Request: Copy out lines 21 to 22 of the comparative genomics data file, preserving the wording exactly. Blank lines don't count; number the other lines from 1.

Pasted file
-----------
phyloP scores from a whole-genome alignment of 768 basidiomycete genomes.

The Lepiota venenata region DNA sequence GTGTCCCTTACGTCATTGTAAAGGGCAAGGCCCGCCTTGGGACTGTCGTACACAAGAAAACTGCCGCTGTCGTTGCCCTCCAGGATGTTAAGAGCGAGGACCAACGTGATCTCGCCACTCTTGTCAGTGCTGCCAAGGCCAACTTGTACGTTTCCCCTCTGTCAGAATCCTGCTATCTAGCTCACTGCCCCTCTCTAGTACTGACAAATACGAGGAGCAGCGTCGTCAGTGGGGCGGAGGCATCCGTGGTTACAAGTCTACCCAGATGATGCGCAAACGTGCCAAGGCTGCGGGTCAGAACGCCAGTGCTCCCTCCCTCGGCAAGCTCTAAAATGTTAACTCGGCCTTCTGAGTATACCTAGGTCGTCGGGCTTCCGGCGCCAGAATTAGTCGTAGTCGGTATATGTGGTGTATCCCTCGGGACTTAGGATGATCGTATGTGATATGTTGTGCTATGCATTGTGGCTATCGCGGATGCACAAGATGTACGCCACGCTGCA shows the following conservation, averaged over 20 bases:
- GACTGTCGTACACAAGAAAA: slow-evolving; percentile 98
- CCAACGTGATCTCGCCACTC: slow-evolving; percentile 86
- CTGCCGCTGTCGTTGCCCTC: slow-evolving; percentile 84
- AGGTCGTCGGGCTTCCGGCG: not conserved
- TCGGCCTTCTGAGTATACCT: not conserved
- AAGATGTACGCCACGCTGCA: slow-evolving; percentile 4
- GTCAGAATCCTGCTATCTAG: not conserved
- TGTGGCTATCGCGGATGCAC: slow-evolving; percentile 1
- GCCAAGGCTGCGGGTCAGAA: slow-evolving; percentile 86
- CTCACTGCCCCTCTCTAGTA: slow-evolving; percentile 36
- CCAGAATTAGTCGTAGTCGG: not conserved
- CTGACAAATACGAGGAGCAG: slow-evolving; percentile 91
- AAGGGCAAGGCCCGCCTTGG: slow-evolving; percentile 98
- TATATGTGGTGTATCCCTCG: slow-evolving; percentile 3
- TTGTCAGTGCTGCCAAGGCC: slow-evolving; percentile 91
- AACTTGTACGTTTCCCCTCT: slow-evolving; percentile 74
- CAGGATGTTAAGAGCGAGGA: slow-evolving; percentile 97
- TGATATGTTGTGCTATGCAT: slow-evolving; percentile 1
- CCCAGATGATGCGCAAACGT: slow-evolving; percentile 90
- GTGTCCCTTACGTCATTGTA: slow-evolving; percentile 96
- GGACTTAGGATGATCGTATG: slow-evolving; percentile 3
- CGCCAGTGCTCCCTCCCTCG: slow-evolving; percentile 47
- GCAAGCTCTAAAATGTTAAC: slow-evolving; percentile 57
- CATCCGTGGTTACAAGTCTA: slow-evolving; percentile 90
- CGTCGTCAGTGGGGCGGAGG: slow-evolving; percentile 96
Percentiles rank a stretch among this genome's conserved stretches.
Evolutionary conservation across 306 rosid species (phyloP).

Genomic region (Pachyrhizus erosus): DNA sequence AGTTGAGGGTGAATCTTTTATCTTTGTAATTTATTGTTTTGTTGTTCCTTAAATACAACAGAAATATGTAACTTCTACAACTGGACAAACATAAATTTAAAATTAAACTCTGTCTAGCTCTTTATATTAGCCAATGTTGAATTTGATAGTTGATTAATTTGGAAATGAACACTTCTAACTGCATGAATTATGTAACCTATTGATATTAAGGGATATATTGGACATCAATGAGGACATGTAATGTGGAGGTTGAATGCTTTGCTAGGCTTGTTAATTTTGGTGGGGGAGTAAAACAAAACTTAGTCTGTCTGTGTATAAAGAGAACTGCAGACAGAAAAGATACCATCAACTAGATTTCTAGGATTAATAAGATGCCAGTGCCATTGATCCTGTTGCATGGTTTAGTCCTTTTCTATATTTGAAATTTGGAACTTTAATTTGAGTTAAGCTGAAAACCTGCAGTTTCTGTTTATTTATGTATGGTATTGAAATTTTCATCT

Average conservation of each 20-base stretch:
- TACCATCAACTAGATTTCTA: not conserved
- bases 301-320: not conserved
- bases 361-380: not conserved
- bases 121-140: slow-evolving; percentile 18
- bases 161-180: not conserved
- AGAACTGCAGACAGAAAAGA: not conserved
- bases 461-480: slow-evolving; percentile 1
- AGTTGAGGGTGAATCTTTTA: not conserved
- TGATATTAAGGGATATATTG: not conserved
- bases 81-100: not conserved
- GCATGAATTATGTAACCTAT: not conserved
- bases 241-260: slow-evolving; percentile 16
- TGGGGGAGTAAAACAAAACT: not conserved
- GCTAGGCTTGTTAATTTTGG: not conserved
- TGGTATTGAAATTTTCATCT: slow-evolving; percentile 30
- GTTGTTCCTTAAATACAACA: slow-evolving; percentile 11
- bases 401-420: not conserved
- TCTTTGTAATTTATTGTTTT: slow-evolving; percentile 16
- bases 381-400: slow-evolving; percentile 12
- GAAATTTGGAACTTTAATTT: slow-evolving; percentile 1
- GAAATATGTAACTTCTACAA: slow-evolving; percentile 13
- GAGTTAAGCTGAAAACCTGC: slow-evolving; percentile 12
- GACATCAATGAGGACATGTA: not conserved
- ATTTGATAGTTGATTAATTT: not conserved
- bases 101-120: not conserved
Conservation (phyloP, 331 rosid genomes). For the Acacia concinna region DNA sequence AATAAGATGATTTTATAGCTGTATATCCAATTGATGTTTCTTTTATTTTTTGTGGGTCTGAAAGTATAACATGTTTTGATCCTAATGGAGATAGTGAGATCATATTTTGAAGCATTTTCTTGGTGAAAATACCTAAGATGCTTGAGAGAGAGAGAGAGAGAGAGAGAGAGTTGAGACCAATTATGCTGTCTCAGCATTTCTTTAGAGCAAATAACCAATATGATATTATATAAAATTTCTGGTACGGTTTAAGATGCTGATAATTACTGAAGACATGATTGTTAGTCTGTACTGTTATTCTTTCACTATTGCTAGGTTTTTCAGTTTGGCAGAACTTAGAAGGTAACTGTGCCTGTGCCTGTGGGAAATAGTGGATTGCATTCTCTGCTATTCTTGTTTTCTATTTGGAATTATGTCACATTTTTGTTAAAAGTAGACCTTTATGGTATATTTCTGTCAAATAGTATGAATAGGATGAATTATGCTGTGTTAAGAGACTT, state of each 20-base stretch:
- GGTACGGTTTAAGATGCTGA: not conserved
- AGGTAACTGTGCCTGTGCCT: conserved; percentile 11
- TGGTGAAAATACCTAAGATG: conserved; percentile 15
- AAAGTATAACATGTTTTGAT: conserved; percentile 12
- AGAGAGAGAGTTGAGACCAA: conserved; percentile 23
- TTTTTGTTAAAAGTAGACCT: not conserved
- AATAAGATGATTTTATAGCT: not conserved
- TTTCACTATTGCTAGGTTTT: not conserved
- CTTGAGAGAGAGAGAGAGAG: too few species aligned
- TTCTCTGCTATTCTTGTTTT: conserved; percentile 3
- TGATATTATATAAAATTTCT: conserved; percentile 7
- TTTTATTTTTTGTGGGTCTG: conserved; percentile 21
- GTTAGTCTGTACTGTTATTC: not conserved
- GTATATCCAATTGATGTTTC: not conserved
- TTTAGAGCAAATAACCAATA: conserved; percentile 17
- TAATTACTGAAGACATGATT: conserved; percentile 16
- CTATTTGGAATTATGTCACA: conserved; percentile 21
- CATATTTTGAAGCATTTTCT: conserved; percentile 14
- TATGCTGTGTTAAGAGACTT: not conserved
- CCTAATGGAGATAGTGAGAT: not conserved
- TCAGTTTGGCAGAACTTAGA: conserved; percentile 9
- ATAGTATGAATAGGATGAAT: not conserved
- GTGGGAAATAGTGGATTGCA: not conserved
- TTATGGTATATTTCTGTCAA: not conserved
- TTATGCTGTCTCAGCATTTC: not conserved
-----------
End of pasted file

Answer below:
- CCCAGATGATGCGCAAACGT: slow-evolving; percentile 90
- GTGTCCCTTACGTCATTGTA: slow-evolving; percentile 96